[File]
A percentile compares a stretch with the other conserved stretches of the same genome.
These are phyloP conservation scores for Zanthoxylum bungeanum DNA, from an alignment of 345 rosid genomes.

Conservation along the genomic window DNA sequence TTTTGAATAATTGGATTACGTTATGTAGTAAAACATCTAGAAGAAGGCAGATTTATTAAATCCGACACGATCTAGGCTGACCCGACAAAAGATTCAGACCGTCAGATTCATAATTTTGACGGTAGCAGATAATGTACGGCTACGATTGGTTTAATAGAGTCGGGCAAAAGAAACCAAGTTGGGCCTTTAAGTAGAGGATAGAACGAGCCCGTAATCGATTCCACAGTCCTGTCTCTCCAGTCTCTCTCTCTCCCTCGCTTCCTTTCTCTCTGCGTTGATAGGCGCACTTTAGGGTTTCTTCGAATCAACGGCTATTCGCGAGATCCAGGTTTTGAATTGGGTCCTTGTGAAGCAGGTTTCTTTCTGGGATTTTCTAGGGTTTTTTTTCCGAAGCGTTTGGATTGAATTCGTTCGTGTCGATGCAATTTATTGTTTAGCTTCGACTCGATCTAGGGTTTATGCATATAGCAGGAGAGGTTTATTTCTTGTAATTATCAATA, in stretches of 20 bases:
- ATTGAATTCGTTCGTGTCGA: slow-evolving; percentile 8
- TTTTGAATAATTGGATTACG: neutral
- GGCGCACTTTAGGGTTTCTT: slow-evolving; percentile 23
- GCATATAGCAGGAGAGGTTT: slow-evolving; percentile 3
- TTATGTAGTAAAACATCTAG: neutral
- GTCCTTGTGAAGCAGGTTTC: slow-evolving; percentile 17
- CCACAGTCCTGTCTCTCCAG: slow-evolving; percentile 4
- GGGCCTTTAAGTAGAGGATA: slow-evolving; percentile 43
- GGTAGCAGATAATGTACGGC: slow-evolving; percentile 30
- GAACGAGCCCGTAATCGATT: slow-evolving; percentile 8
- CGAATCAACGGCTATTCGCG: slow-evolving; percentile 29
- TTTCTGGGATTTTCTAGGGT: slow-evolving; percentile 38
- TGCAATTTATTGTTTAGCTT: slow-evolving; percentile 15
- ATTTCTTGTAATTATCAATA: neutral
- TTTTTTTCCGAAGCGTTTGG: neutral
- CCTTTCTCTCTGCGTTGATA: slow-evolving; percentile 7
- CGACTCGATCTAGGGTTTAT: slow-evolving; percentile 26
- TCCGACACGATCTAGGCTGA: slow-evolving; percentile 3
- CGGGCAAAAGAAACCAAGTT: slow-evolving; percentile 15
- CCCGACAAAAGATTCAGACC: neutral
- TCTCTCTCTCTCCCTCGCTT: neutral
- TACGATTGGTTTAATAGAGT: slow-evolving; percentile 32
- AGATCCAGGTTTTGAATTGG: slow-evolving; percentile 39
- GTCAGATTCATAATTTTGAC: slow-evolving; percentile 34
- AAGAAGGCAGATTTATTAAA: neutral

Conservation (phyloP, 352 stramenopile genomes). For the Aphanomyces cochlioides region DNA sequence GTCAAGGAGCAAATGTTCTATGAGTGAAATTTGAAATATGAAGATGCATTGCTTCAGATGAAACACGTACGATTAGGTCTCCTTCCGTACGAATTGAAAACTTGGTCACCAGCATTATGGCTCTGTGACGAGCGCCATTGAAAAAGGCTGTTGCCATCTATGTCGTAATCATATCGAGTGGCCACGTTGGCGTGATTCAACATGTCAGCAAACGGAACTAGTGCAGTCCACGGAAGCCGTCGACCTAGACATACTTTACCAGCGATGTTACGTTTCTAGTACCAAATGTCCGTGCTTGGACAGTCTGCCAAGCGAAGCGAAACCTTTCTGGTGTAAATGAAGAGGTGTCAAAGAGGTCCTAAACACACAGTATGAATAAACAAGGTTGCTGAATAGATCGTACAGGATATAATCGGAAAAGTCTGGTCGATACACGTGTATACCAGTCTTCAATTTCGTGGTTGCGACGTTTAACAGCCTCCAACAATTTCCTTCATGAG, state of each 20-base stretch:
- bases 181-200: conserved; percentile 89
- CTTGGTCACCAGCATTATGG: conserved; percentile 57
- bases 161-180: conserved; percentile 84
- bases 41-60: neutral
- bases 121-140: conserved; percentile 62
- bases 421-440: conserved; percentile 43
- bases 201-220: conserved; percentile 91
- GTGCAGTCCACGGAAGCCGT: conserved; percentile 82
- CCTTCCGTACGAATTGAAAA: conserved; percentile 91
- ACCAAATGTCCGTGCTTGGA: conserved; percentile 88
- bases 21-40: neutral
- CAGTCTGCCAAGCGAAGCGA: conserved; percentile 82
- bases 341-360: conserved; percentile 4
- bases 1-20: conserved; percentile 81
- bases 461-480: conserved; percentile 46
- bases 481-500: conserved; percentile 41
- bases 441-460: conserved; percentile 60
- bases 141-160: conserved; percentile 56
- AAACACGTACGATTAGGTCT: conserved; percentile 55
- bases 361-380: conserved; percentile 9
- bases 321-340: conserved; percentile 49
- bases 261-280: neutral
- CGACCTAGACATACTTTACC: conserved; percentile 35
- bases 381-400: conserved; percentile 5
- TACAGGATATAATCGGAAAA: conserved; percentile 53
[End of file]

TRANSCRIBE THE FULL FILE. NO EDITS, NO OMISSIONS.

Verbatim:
A percentile compares a stretch with the other conserved stretches of the same genome.
These are phyloP conservation scores for Zanthoxylum bungeanum DNA, from an alignment of 345 rosid genomes.

Conservation along the genomic window DNA sequence TTTTGAATAATTGGATTACGTTATGTAGTAAAACATCTAGAAGAAGGCAGATTTATTAAATCCGACACGATCTAGGCTGACCCGACAAAAGATTCAGACCGTCAGATTCATAATTTTGACGGTAGCAGATAATGTACGGCTACGATTGGTTTAATAGAGTCGGGCAAAAGAAACCAAGTTGGGCCTTTAAGTAGAGGATAGAACGAGCCCGTAATCGATTCCACAGTCCTGTCTCTCCAGTCTCTCTCTCTCCCTCGCTTCCTTTCTCTCTGCGTTGATAGGCGCACTTTAGGGTTTCTTCGAATCAACGGCTATTCGCGAGATCCAGGTTTTGAATTGGGTCCTTGTGAAGCAGGTTTCTTTCTGGGATTTTCTAGGGTTTTTTTTCCGAAGCGTTTGGATTGAATTCGTTCGTGTCGATGCAATTTATTGTTTAGCTTCGACTCGATCTAGGGTTTATGCATATAGCAGGAGAGGTTTATTTCTTGTAATTATCAATA, in stretches of 20 bases:
- ATTGAATTCGTTCGTGTCGA: slow-evolving; percentile 8
- TTTTGAATAATTGGATTACG: neutral
- GGCGCACTTTAGGGTTTCTT: slow-evolving; percentile 23
- GCATATAGCAGGAGAGGTTT: slow-evolving; percentile 3
- TTATGTAGTAAAACATCTAG: neutral
- GTCCTTGTGAAGCAGGTTTC: slow-evolving; percentile 17
- CCACAGTCCTGTCTCTCCAG: slow-evolving; percentile 4
- GGGCCTTTAAGTAGAGGATA: slow-evolving; percentile 43
- GGTAGCAGATAATGTACGGC: slow-evolving; percentile 30
- GAACGAGCCCGTAATCGATT: slow-evolving; percentile 8
- CGAATCAACGGCTATTCGCG: slow-evolving; percentile 29
- TTTCTGGGATTTTCTAGGGT: slow-evolving; percentile 38
- TGCAATTTATTGTTTAGCTT: slow-evolving; percentile 15
- ATTTCTTGTAATTATCAATA: neutral
- TTTTTTTCCGAAGCGTTTGG: neutral
- CCTTTCTCTCTGCGTTGATA: slow-evolving; percentile 7
- CGACTCGATCTAGGGTTTAT: slow-evolving; percentile 26
- TCCGACACGATCTAGGCTGA: slow-evolving; percentile 3
- CGGGCAAAAGAAACCAAGTT: slow-evolving; percentile 15
- CCCGACAAAAGATTCAGACC: neutral
- TCTCTCTCTCTCCCTCGCTT: neutral
- TACGATTGGTTTAATAGAGT: slow-evolving; percentile 32
- AGATCCAGGTTTTGAATTGG: slow-evolving; percentile 39
- GTCAGATTCATAATTTTGAC: slow-evolving; percentile 34
- AAGAAGGCAGATTTATTAAA: neutral

Conservation (phyloP, 352 stramenopile genomes). For the Aphanomyces cochlioides region DNA sequence GTCAAGGAGCAAATGTTCTATGAGTGAAATTTGAAATATGAAGATGCATTGCTTCAGATGAAACACGTACGATTAGGTCTCCTTCCGTACGAATTGAAAACTTGGTCACCAGCATTATGGCTCTGTGACGAGCGCCATTGAAAAAGGCTGTTGCCATCTATGTCGTAATCATATCGAGTGGCCACGTTGGCGTGATTCAACATGTCAGCAAACGGAACTAGTGCAGTCCACGGAAGCCGTCGACCTAGACATACTTTACCAGCGATGTTACGTTTCTAGTACCAAATGTCCGTGCTTGGACAGTCTGCCAAGCGAAGCGAAACCTTTCTGGTGTAAATGAAGAGGTGTCAAAGAGGTCCTAAACACACAGTATGAATAAACAAGGTTGCTGAATAGATCGTACAGGATATAATCGGAAAAGTCTGGTCGATACACGTGTATACCAGTCTTCAATTTCGTGGTTGCGACGTTTAACAGCCTCCAACAATTTCCTTCATGAG, state of each 20-base stretch:
- bases 181-200: conserved; percentile 89
- CTTGGTCACCAGCATTATGG: conserved; percentile 57
- bases 161-180: conserved; percentile 84
- bases 41-60: neutral
- bases 121-140: conserved; percentile 62
- bases 421-440: conserved; percentile 43
- bases 201-220: conserved; percentile 91
- GTGCAGTCCACGGAAGCCGT: conserved; percentile 82
- CCTTCCGTACGAATTGAAAA: conserved; percentile 91
- ACCAAATGTCCGTGCTTGGA: conserved; percentile 88
- bases 21-40: neutral
- CAGTCTGCCAAGCGAAGCGA: conserved; percentile 82
- bases 341-360: conserved; percentile 4
- bases 1-20: conserved; percentile 81
- bases 461-480: conserved; percentile 46
- bases 481-500: conserved; percentile 41
- bases 441-460: conserved; percentile 60
- bases 141-160: conserved; percentile 56
- AAACACGTACGATTAGGTCT: conserved; percentile 55
- bases 361-380: conserved; percentile 9
- bases 321-340: conserved; percentile 49
- bases 261-280: neutral
- CGACCTAGACATACTTTACC: conserved; percentile 35
- bases 381-400: conserved; percentile 5
- TACAGGATATAATCGGAAAA: conserved; percentile 53